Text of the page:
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Fixing it First
America’s infrastructure is showing its age. Our nation’s roads, highways and bridges have increasingly received failing scores on maintenance and upkeep. For the nation’s bridges, lack of maintenance can result in the sudden closure of a critical transportation link or, far worse, a collapse that results in lost lives and a significant loss in regional economic productivity.
More than 69,000 structurally deficient U.S. bridges span across the federally supported highway system, monuments of our nation’s past prosperity and evidence of its misplaced priorities in recent years. Congress needs to declare the repair of these bridges to be an urgent priority, dedicate funding to their repair, and ensure that states are accountable for repairing these vital assets and knocking down the repair backlog. In addition to building shared prosperity for the future, prioritizing bridge repair will add thousands of jobs that our economy needs.
The repair backlog is tremendous. Every minute of every day, an American driver crosses a bridge somewhere in the U.S. that is “structurally deficient” according to government standards. One out of every six bridges in New Hampshire is likely to be deficient, for a total of 372 deficient bridges. An unacceptable 15.4 percent of bridges statewide are rated structurally deficient, compared to 11.5 percent nationwide.
According to 2009 inspection data and costs, New Hampshire would need $338 million to bring all of our bridges into a state of good repair. By comparison, New Hampshire spent $17 million total on bridge repair and replacement in 2008. There’s a clear need for robust investment in repairing and replacing our bridges.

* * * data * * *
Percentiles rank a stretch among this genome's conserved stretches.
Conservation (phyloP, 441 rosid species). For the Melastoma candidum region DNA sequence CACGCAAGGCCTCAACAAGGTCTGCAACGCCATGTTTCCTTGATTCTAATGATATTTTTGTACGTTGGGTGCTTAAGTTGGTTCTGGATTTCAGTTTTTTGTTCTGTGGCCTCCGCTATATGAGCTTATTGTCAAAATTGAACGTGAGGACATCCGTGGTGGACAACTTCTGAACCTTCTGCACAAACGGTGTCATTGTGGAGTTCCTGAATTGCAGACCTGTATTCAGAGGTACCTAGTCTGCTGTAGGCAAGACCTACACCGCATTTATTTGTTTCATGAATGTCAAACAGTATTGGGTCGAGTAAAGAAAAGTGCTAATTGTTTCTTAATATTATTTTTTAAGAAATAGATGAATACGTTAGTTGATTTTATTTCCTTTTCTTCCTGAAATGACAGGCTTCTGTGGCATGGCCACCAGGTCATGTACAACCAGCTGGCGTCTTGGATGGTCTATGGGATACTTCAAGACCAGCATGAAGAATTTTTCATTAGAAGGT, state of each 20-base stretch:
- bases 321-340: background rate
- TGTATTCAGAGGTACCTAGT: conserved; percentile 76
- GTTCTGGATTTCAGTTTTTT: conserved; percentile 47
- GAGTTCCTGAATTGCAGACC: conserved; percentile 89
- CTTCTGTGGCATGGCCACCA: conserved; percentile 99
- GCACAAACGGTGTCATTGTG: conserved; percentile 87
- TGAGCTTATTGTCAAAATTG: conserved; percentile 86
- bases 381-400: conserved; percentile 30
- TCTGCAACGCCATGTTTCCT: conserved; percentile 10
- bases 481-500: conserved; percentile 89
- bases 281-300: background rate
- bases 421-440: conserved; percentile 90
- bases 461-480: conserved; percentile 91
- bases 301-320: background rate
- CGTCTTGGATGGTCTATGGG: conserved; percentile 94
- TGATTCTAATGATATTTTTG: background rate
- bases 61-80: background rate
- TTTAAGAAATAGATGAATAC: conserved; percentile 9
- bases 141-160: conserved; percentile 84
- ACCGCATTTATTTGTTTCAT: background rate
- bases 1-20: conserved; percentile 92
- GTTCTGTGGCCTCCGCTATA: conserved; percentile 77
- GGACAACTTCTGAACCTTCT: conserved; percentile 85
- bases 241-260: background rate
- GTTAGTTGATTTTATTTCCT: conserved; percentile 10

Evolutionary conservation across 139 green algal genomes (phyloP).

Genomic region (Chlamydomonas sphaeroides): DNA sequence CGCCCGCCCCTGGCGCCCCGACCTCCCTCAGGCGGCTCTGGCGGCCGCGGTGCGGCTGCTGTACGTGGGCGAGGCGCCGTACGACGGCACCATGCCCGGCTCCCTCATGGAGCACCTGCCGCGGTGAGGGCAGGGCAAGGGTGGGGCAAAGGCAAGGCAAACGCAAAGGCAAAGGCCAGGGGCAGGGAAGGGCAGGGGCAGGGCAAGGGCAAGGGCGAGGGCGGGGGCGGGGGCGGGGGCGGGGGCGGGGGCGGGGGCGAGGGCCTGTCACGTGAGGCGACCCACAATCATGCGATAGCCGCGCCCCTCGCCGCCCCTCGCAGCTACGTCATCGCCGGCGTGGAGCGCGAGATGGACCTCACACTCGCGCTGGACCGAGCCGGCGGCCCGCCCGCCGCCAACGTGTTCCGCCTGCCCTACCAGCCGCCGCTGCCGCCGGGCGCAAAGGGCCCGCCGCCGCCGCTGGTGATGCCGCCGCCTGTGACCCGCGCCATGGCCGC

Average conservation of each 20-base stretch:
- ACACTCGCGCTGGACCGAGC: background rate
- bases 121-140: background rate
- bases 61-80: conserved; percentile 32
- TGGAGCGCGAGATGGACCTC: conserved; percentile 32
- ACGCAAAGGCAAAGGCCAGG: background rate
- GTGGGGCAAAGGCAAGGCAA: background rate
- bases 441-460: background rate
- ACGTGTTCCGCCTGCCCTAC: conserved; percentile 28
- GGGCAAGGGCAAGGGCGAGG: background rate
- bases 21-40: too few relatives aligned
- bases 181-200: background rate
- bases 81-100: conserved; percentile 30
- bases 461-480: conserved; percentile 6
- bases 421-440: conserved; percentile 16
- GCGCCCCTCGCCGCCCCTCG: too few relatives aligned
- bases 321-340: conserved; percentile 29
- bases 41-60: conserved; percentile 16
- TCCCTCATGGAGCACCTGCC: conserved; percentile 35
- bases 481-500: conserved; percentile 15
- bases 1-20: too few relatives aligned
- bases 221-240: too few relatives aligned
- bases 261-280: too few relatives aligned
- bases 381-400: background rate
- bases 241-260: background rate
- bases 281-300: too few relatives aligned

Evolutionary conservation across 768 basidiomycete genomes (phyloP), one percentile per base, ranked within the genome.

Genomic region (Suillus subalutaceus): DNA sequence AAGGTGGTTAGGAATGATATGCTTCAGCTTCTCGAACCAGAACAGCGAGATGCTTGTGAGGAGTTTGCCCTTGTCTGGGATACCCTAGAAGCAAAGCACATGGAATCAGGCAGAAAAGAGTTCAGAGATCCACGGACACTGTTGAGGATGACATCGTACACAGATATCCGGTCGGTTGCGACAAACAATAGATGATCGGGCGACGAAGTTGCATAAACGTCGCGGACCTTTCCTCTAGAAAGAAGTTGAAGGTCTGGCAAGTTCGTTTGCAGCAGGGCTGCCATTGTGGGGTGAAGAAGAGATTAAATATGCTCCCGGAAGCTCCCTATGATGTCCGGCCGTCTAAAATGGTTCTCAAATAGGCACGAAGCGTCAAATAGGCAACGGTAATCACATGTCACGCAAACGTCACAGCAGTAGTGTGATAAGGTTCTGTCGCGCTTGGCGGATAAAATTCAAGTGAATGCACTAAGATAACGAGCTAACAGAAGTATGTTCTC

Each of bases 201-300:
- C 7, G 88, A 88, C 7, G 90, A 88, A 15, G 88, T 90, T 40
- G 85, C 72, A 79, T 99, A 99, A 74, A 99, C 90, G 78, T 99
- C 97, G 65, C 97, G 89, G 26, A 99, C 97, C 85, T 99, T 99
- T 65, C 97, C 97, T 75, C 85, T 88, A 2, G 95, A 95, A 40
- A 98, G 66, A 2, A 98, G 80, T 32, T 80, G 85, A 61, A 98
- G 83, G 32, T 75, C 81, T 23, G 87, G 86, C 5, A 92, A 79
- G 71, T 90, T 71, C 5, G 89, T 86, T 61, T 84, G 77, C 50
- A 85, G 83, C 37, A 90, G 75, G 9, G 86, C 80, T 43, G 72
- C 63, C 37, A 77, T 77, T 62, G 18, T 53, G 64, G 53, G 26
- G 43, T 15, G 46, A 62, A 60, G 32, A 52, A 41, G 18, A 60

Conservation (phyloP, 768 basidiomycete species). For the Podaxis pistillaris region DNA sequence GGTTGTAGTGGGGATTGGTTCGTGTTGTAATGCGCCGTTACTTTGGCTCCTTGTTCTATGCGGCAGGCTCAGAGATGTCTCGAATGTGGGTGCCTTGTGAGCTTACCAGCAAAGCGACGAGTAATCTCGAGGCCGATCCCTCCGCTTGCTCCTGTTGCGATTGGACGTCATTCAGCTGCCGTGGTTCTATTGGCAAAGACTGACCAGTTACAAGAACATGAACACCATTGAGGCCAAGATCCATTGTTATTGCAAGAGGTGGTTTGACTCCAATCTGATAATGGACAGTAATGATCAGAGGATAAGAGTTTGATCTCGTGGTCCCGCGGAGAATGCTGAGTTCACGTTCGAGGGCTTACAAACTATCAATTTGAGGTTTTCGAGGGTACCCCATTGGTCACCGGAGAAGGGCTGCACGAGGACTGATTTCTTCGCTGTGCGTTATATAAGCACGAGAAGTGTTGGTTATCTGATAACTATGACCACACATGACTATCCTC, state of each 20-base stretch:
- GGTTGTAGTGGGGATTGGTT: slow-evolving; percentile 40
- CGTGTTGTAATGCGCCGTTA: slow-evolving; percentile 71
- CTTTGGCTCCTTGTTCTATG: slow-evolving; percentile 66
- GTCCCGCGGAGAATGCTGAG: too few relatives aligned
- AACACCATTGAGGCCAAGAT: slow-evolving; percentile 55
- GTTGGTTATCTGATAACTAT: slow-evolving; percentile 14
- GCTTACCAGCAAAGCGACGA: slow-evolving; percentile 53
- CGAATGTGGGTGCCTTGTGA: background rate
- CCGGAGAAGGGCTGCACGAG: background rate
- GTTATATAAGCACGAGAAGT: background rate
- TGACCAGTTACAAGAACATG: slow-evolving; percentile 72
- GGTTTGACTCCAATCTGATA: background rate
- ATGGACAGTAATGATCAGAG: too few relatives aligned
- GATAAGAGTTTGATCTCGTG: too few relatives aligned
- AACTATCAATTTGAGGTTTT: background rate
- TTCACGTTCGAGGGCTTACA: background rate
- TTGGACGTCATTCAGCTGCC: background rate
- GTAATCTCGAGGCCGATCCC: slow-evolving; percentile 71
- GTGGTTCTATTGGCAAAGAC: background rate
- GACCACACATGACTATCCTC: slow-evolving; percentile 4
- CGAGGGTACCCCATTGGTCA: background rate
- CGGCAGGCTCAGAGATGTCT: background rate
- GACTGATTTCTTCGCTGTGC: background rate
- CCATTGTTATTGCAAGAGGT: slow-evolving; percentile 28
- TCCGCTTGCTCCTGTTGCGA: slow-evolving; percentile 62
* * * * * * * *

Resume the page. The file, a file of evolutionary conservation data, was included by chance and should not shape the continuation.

Out of 50 states and the District of Columbia, New Hampshire ranks 11th worst nationally in terms of the overall condition of the state’s bridges (1 being the worst, 51 being the best.)
Prioritizing repair could save billions of dollars in the future while creating thousands of additional jobs today. Past underinvestment in repair and diversion of maintenance funds toward building new highways does more than allow existing roads and bridges to slip into disrepair. It also ultimately costs state and local governments billions more than would the cost of regular, timely repair. Over a 25-year period, deferring maintenance of bridges and highways can cost three times as much as preventative repairs. “Fixing it first” is also a smarter investment for creating jobs: repair work on roads and bridges generates 16 percent more jobs than new bridge and road construction.
Regardless of the amount of wear and tear experienced by a specific bridge, most bridges are designed to last roughly 50 years. The average age of bridges in the U.S. is 42 years old. New Hampshire’s bridges are an average of 49.7 years old. Because of this, the number of “structurally deficient” New Hampshire bridges is virtually guaranteed to increase in the coming years as a wave of old bridges reach the end of their designed lives. More than 1,141 New Hampshire bridges are already 50 years old or older.
Preserving New Hampshire’s existing transportation system is crucial to ensuring safety, prosperity and a higher quality of life. The economic costs of neglect are simply too high. It is time for our elected leaders to put Americans to work shoring up our infrastructure and ensuring Americans get the most bang for our transportation buck.
New Hampshire Counties, sorted by number of deficient bridges
Number of Bridges
Number of structurally deficient bridges
Percent of bridges that are structurally deficient
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